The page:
The British press has reported that Clegg dubbed Cameron "the con man of British politics." Cameron dismissed Clegg as a "joke" and privately called him "Calamity Clegg."
Information sometimes is classified to protect a source, even when that source has said all the same things publicly. In September 2009, British Treasury chief Alistair Darling warned the U.S. Embassy in London of political backlash if banks handed out huge bonuses. On the economy, Darling "remained cautious, but expected a return to growth by the end of the year," a diplomatic message said.
Weeks earlier, Darling told the Guardian newspaper the same thing. He was cautiously optimistic about the economy, he said, and expected growth "round the turn of the year." And as one of the government's leading critics of bank bonuses, Darling's opposition to them was hardly a state secret.
By comparison, this would be like the British Embassy in Washington sending a classified note to London this week saying Republican Rep. John Boehner wanted tax cuts or Obama wanted to repeal the "don't ask, don't tell" policy on gays in the military.
Sometimes, U.S. diplomats conducted no interviews and the classified messages appeared to be simply rehashed media reports. In October 2009, the U.S. Embassy in Moscow sent Washington a message titled "Is Stalin's Ghost a Threat to Academic Freedom?" It described government efforts to recast Soviet dictator Josef Stalin's place in history.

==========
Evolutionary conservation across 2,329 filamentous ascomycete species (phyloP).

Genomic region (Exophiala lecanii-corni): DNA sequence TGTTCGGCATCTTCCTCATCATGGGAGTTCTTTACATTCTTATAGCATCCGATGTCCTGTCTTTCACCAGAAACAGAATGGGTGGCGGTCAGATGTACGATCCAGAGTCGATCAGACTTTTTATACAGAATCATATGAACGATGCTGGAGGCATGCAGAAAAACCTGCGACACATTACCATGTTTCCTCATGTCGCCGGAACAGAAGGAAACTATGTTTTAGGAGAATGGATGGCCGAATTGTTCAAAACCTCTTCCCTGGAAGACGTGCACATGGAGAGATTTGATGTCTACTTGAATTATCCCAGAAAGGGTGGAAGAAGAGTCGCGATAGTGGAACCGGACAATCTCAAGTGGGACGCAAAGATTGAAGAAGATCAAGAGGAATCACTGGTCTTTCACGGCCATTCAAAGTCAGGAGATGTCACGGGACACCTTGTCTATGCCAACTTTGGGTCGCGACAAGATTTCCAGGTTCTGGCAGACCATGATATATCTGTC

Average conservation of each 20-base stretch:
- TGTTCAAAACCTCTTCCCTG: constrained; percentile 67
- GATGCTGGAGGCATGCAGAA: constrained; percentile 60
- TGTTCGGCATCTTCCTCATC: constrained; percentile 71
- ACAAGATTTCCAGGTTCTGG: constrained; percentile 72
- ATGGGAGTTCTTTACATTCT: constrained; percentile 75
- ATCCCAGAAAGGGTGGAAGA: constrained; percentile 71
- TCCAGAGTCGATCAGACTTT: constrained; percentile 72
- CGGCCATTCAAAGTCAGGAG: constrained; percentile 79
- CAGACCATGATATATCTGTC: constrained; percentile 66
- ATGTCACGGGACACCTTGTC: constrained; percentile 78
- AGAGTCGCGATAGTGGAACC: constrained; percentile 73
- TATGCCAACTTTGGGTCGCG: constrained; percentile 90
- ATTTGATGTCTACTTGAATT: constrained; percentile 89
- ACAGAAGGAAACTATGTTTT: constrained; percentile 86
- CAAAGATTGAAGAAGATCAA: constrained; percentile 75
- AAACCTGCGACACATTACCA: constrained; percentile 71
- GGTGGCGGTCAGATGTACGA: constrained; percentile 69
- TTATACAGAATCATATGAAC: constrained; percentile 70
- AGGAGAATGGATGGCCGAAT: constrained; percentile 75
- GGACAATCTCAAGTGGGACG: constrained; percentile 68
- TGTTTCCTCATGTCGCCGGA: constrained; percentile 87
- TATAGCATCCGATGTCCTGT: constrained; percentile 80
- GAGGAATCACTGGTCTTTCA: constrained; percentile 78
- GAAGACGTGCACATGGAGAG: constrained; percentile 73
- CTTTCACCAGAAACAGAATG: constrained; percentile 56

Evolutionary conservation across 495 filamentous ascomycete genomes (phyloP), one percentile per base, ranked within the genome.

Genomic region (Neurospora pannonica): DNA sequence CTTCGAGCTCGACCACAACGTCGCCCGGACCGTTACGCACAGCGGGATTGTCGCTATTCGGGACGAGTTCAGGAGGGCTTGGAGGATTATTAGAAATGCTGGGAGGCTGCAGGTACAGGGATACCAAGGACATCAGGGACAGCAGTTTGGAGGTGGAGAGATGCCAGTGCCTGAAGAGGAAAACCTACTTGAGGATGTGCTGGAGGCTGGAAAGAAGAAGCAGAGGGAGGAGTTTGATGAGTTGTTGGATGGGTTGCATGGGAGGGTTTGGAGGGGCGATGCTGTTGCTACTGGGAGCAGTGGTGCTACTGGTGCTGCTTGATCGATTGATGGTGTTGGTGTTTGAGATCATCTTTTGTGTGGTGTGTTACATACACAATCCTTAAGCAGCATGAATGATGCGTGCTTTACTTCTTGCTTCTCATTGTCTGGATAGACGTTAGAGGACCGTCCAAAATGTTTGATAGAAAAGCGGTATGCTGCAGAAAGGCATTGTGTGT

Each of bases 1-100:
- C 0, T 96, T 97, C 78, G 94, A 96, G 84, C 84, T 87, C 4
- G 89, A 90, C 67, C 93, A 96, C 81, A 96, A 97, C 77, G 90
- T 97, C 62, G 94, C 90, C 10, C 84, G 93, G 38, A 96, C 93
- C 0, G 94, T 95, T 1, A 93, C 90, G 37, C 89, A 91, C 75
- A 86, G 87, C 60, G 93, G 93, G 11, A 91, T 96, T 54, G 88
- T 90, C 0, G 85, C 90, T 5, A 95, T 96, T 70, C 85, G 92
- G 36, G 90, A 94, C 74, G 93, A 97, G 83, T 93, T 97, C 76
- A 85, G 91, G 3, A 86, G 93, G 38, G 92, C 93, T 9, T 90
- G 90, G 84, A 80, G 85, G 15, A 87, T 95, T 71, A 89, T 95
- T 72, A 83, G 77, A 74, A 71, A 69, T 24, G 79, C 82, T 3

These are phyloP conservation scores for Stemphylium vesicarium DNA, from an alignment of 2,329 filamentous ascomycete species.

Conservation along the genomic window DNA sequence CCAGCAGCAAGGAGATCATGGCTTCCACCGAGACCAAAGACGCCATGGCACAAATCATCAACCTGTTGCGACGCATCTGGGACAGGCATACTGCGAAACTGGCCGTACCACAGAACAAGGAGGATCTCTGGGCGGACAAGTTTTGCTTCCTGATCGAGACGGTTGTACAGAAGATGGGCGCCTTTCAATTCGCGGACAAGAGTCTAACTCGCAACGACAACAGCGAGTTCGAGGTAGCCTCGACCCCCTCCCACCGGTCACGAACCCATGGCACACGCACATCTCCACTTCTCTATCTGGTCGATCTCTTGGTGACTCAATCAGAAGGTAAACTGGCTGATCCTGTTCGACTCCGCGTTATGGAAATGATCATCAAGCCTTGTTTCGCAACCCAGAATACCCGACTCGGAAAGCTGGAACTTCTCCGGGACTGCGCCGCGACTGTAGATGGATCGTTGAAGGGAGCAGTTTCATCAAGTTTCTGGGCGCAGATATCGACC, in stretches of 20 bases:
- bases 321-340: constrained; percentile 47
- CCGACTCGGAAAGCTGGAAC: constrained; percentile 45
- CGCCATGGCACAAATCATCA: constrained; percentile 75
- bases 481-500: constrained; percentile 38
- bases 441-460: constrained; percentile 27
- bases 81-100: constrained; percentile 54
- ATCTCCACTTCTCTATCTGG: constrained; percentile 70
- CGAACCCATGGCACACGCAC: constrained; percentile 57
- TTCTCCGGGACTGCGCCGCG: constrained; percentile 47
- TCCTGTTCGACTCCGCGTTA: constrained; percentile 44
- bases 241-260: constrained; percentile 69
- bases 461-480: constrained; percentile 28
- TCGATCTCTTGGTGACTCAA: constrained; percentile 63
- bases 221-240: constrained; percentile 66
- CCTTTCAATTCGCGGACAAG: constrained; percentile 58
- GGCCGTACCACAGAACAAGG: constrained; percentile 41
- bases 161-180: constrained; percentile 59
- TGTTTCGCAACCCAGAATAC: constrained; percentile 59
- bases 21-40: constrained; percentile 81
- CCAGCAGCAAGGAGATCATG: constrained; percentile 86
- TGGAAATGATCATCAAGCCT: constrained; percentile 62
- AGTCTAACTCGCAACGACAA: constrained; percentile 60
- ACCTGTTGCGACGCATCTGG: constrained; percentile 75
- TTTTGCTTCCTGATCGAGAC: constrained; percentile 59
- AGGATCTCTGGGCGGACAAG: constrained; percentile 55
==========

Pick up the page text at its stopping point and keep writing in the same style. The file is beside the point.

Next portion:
The details in the cable had been widely covered in the media, including an Agence France-Presse story that ran just days earlier under the headline "Russian historians fear crackdown on sensitive research." Even the term "Stalin's ghost" was used in news stories leading up to the diplomatic cable, which was marked classified until 2019.
In a few instances, diplomats classified information lifted directly from the news. After the failed assassination of Saudi Arabia's assistant interior minister, the U.S. Embassy in Riyadh sent a message to Washington that included these classified sentences:
"According to today's edition of 'Okaz,' the suspect managed to make his way from Yemen into Saudi Arabia some weeks ago, and finally rented a furnished apartment in Jeddah," the cable said. "We anticipate that such reports will inevitably spur some introspection into how well the security services are patrolling the Asir region."
A summary of a political speech in the U.K.? Classified. The consensus from leading sociologists that Russia missed an opportunity to invest in the middle class? Classified. A diplomatic report saying Brazil is a strong democracy and a U.S. ally on foreign policy? Classified.
Sometimes, a document is classified even if it has no classified information in it. In January, the State Department asked the U.S. Embassy in Ankara, Turkey, for information on a reported plot to assassinate Deputy Prime Minister Bulent Arinc.
Every paragraph was marked unclassified.
The document was classified.